Tuesday, January 26, 2016

Cirrus Cycles Body Float: Reviewed On Snow

The Cirrus Cycles Body Float seat post: Under the protective shroud!
The Winter is starting to show signs of change here, and I fear that fat bike conditions are going to deteriorate to the extent that I will be switching over to some gravel travel again soon. Since that seems to be the likely case, I thought I would download my current thoughts on this unusual Body Float seat post for now. You can go back to my original introduction of this post on my fat bike HERE, or see a bit of an update I did back in December HERE.

I've done a lot of miles on this post this Winter in varying conditions and in temperatures ranging from sub-zero to the 50 degree mark. I've been in deep, unconsolidated snow, packed in snow, ice, mud, pavement, and dirt. Terrain has ranged from very muddy to frozen ground and frozen, post-holed snow, which resembles riding on uneven, rough concrete more than anything else. In the following paragraphs I will relate my fat biking experiences, but I also intend on continuing these comments after I have had the post back on a Fargo and perhaps a gravel rig as well.

So, for now here's the views I have on this device. I have had really good experiences so far with the post and its workings. There have been zero issues with the mechanism, the way it functions on a day to day basis, and it does what it is advertised to do. The bottom line here is that, while the post is a fair chunk of change to purchase, it lives up to its billing. The darn thing works and it makes me want to ride the Ti Mukluk it is installed on more and more.

It is hard to portray in a picture, but the trail here was hard, frozen, uneven, and pock-marked snow. Like cement, basically.
The defining ride in the last month or so was the past weekend where conditions had turned our trails into cement with an undulating, pock marked surface. Well......okay, not really cement, but frozen so hard it was like cement. You get the picture here, I'm sure. It was rough, and not at all like snow usually is to ride on. There was no forgiveness in the trail surface whatsoever.

I went out a bit easy at first to feel out how much grip there was. It was a tiny bit slick, but not too bad. After I passed a couple of guys on the way out to my turn about point, I hit the gas and went about as fast as I would dare to any other time on a dry trail on a 29"er. So, pretty darn fast. So fast that the trail was jack-hammering my rigid front end so hard that I had numb hands and I thought I might get tossed off the bike by the rough surfaces. In fact, I went off-line a couple of times, it was so rough. A front suspension fork would have been the ticket here, but alas- I don't have one for the Ti Mukluk.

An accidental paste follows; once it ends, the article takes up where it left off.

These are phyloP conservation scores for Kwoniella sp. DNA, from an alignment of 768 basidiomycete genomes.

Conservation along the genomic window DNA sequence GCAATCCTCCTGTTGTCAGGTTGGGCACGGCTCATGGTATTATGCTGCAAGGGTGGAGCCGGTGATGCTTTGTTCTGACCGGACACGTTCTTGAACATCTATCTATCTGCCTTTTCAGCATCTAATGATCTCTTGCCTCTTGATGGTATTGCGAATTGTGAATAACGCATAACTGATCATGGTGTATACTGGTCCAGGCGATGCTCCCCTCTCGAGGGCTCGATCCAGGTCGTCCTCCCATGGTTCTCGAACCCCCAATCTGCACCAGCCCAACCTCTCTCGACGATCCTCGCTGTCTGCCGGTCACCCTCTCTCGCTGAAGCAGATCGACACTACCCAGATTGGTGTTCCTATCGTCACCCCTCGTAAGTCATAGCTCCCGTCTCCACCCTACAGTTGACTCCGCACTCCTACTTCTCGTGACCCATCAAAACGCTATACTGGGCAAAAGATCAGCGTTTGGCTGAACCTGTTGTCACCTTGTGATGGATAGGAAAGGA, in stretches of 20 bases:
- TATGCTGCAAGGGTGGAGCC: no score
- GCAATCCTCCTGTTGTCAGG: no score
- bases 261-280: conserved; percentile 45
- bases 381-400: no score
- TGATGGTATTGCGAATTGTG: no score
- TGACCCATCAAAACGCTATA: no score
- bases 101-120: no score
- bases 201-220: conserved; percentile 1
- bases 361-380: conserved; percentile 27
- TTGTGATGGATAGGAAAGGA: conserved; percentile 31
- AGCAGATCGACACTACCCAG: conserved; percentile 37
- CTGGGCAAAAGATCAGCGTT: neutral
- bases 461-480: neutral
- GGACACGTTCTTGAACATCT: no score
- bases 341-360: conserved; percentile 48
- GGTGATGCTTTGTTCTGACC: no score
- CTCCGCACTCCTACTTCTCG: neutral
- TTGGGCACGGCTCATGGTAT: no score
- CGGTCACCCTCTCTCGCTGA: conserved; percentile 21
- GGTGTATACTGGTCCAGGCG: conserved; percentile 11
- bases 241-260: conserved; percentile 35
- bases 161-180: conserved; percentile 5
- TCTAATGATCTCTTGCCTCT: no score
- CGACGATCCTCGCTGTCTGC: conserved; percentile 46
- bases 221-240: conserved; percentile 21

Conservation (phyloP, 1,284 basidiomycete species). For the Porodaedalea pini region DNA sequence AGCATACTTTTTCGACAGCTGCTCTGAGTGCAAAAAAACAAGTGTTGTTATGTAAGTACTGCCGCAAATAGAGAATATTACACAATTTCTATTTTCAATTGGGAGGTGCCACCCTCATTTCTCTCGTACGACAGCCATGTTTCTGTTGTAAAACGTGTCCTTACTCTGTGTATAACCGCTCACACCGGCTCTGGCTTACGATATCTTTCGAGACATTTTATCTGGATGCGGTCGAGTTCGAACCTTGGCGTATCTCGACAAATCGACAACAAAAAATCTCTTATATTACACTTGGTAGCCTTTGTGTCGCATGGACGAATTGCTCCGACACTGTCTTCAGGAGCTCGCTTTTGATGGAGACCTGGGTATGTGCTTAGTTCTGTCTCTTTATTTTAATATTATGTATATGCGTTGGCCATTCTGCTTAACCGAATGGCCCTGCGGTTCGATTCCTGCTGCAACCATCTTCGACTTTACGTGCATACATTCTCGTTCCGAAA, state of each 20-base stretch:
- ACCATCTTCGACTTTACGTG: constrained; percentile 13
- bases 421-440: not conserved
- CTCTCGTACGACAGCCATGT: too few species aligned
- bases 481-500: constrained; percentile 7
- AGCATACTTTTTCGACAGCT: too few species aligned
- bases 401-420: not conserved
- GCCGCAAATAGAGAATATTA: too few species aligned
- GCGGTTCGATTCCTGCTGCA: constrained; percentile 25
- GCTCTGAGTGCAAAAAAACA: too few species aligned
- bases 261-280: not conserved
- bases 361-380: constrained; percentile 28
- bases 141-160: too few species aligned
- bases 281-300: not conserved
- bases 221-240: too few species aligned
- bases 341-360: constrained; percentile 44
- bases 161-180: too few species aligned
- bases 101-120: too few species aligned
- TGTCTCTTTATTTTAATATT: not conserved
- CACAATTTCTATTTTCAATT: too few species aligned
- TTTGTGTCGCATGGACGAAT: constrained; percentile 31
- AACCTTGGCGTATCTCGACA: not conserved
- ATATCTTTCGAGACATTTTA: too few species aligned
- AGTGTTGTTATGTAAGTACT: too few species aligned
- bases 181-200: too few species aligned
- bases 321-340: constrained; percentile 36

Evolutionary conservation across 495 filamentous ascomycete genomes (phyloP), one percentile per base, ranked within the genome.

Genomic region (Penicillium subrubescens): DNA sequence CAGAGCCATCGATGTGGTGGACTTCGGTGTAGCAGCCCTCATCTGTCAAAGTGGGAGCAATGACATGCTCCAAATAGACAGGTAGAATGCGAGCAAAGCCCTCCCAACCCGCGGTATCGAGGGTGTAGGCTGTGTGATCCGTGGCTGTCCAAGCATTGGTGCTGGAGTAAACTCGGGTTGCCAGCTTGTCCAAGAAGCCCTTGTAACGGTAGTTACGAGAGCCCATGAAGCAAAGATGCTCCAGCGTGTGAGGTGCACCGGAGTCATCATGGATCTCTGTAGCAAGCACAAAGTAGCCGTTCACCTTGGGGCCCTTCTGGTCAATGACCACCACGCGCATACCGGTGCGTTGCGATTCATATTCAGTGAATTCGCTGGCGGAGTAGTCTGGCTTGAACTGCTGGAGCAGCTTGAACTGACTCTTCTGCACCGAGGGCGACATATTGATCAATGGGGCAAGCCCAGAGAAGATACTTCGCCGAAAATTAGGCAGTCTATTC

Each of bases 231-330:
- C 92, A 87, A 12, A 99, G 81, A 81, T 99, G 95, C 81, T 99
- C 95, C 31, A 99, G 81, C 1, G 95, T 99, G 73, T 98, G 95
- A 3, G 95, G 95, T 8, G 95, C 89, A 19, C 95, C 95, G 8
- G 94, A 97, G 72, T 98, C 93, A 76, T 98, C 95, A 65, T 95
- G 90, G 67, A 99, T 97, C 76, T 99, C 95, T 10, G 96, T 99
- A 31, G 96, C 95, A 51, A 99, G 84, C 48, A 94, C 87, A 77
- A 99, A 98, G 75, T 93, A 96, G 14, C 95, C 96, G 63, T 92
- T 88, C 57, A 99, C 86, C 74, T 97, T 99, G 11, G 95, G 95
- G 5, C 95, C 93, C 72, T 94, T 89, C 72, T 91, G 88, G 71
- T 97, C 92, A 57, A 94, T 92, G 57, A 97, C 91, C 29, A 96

Conversely, the rear end, while it was by no means less bouncy than the front end, was damped in a beautiful way by the Body Float post. In fact, I felt it bottom out a couple of times on hard hits, but the bottoming out wasn't harsh at all. During the rest of the ride it was getting worked really hard. There was no time during my two and a half hour ride that the Body Float was getting any reprieve from the constantly undulating, rough trail surface. I suspect it was cycling through almost all of its travel during most of that time.

Post ride pose. The Body Float post has proven its worth on a fat bike.
Verdict.....So Far: Worth every penny. Basically that's the bottom line. On a fat bike, where slower travel and undulating, uneven trail surfaces are common, especially on soft snow, or hard, crusty, frozen snow, the Body Float will not only absorb those compressive hits, but it allows you to stay on the pedals, spinning, and maintaining momentum.  This is crucial in many situations on a fat bike, and if that was all it did, I would be happy. However; the Body Float also smooths out the small to medium trail chatter that can end up making you go numb, or fatigue your body prematurely.

There is also some minor traction benefits and in some situations where you are seated and climbing, the Body Float, allowing you to have uninterrupted pedaling, also keeps your body from bouncing off the post/saddle on trail irregularities and causing your tire to lose traction. Obviously, if you are out of the saddle, the Body Float has zero benefits, but for a fat bike, where being seated is often the case the majority of your ride in soft conditions, this post pays big dividends.

As stated above, there are absolutely zero mechanical concerns, and the post worked at sub-zero temperatures exactly the same way as it did at 50°F. The post shows no signs of loose pivots or hardware failure. The saddle clamp and position of the saddle during the review period has been stable and unmoved since installation. The post fits into the Ti Muk's seat tube perfectly and hasn't slipped. I should mention that this is the Titanium shafted Body Float post. I am going to continue to utilize the post in other bikes soon and I am confident it will have a long service life.

Stay tuned for another update later into 2016......

Note: This post was purchased with my own damn money and I am not being paid nor bribed for this post.

1 comment:

Tyler Loewens said...

I have watched one of these in action a few times under MG. Amazing how much they move, even under normal pedaling on paved trail. Really makes me want to try one out, but that price tag is daunting.